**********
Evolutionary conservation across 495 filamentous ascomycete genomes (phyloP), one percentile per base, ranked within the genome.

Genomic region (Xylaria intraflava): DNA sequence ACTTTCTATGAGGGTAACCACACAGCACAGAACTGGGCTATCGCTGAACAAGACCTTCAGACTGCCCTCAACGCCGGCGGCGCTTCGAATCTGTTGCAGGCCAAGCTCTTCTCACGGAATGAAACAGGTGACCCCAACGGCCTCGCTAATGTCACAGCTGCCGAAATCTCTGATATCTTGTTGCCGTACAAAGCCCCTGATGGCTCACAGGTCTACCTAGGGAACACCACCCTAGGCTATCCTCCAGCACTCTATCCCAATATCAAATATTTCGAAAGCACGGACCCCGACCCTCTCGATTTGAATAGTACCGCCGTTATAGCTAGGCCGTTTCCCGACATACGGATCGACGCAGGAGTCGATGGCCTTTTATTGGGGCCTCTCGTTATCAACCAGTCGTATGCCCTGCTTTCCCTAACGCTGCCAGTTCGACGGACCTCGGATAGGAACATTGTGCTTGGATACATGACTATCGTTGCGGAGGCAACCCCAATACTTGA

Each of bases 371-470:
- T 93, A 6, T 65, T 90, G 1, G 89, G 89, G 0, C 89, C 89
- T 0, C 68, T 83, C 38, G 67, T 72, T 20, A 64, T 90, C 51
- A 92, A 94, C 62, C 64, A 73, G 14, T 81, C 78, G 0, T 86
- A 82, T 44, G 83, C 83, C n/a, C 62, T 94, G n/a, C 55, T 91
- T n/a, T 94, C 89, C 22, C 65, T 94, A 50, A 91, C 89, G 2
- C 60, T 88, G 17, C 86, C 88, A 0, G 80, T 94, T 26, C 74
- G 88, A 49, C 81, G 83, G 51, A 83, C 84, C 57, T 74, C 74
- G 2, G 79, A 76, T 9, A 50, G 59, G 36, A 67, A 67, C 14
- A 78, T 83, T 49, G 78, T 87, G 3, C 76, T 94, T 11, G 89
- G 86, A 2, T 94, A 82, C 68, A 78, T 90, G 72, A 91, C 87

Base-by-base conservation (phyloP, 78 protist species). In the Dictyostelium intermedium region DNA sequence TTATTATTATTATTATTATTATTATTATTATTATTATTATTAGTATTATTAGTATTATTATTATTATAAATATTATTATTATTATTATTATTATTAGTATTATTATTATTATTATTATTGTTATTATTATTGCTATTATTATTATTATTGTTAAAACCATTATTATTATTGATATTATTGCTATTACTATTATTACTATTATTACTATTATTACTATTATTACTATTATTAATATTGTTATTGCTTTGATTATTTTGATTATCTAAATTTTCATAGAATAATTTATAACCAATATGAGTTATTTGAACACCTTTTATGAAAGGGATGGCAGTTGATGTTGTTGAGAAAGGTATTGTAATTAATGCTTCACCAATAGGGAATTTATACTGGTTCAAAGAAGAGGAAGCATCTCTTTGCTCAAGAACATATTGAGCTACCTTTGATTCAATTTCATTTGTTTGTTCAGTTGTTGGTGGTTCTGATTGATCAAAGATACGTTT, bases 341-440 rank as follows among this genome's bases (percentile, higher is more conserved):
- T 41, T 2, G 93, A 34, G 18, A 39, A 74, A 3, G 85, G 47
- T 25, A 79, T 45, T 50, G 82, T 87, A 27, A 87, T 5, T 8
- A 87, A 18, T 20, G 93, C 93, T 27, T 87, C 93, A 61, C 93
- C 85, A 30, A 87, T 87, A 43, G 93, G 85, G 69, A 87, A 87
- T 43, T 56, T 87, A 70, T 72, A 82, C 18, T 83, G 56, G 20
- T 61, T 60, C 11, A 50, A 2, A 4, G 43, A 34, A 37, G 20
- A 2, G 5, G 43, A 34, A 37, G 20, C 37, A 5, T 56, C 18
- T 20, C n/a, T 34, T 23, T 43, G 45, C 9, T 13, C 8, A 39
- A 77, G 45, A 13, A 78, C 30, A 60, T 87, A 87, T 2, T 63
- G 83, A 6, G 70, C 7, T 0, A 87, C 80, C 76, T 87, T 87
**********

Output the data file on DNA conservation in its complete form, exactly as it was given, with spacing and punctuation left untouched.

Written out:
Evolutionary conservation across 495 filamentous ascomycete genomes (phyloP), one percentile per base, ranked within the genome.

Genomic region (Xylaria intraflava): DNA sequence ACTTTCTATGAGGGTAACCACACAGCACAGAACTGGGCTATCGCTGAACAAGACCTTCAGACTGCCCTCAACGCCGGCGGCGCTTCGAATCTGTTGCAGGCCAAGCTCTTCTCACGGAATGAAACAGGTGACCCCAACGGCCTCGCTAATGTCACAGCTGCCGAAATCTCTGATATCTTGTTGCCGTACAAAGCCCCTGATGGCTCACAGGTCTACCTAGGGAACACCACCCTAGGCTATCCTCCAGCACTCTATCCCAATATCAAATATTTCGAAAGCACGGACCCCGACCCTCTCGATTTGAATAGTACCGCCGTTATAGCTAGGCCGTTTCCCGACATACGGATCGACGCAGGAGTCGATGGCCTTTTATTGGGGCCTCTCGTTATCAACCAGTCGTATGCCCTGCTTTCCCTAACGCTGCCAGTTCGACGGACCTCGGATAGGAACATTGTGCTTGGATACATGACTATCGTTGCGGAGGCAACCCCAATACTTGA

Each of bases 371-470:
- T 93, A 6, T 65, T 90, G 1, G 89, G 89, G 0, C 89, C 89
- T 0, C 68, T 83, C 38, G 67, T 72, T 20, A 64, T 90, C 51
- A 92, A 94, C 62, C 64, A 73, G 14, T 81, C 78, G 0, T 86
- A 82, T 44, G 83, C 83, C n/a, C 62, T 94, G n/a, C 55, T 91
- T n/a, T 94, C 89, C 22, C 65, T 94, A 50, A 91, C 89, G 2
- C 60, T 88, G 17, C 86, C 88, A 0, G 80, T 94, T 26, C 74
- G 88, A 49, C 81, G 83, G 51, A 83, C 84, C 57, T 74, C 74
- G 2, G 79, A 76, T 9, A 50, G 59, G 36, A 67, A 67, C 14
- A 78, T 83, T 49, G 78, T 87, G 3, C 76, T 94, T 11, G 89
- G 86, A 2, T 94, A 82, C 68, A 78, T 90, G 72, A 91, C 87

Base-by-base conservation (phyloP, 78 protist species). In the Dictyostelium intermedium region DNA sequence TTATTATTATTATTATTATTATTATTATTATTATTATTATTAGTATTATTAGTATTATTATTATTATAAATATTATTATTATTATTATTATTATTAGTATTATTATTATTATTATTATTGTTATTATTATTGCTATTATTATTATTATTGTTAAAACCATTATTATTATTGATATTATTGCTATTACTATTATTACTATTATTACTATTATTACTATTATTACTATTATTAATATTGTTATTGCTTTGATTATTTTGATTATCTAAATTTTCATAGAATAATTTATAACCAATATGAGTTATTTGAACACCTTTTATGAAAGGGATGGCAGTTGATGTTGTTGAGAAAGGTATTGTAATTAATGCTTCACCAATAGGGAATTTATACTGGTTCAAAGAAGAGGAAGCATCTCTTTGCTCAAGAACATATTGAGCTACCTTTGATTCAATTTCATTTGTTTGTTCAGTTGTTGGTGGTTCTGATTGATCAAAGATACGTTT, bases 341-440 rank as follows among this genome's bases (percentile, higher is more conserved):
- T 41, T 2, G 93, A 34, G 18, A 39, A 74, A 3, G 85, G 47
- T 25, A 79, T 45, T 50, G 82, T 87, A 27, A 87, T 5, T 8
- A 87, A 18, T 20, G 93, C 93, T 27, T 87, C 93, A 61, C 93
- C 85, A 30, A 87, T 87, A 43, G 93, G 85, G 69, A 87, A 87
- T 43, T 56, T 87, A 70, T 72, A 82, C 18, T 83, G 56, G 20
- T 61, T 60, C 11, A 50, A 2, A 4, G 43, A 34, A 37, G 20
- A 2, G 5, G 43, A 34, A 37, G 20, C 37, A 5, T 56, C 18
- T 20, C n/a, T 34, T 23, T 43, G 45, C 9, T 13, C 8, A 39
- A 77, G 45, A 13, A 78, C 30, A 60, T 87, A 87, T 2, T 63
- G 83, A 6, G 70, C 7, T 0, A 87, C 80, C 76, T 87, T 87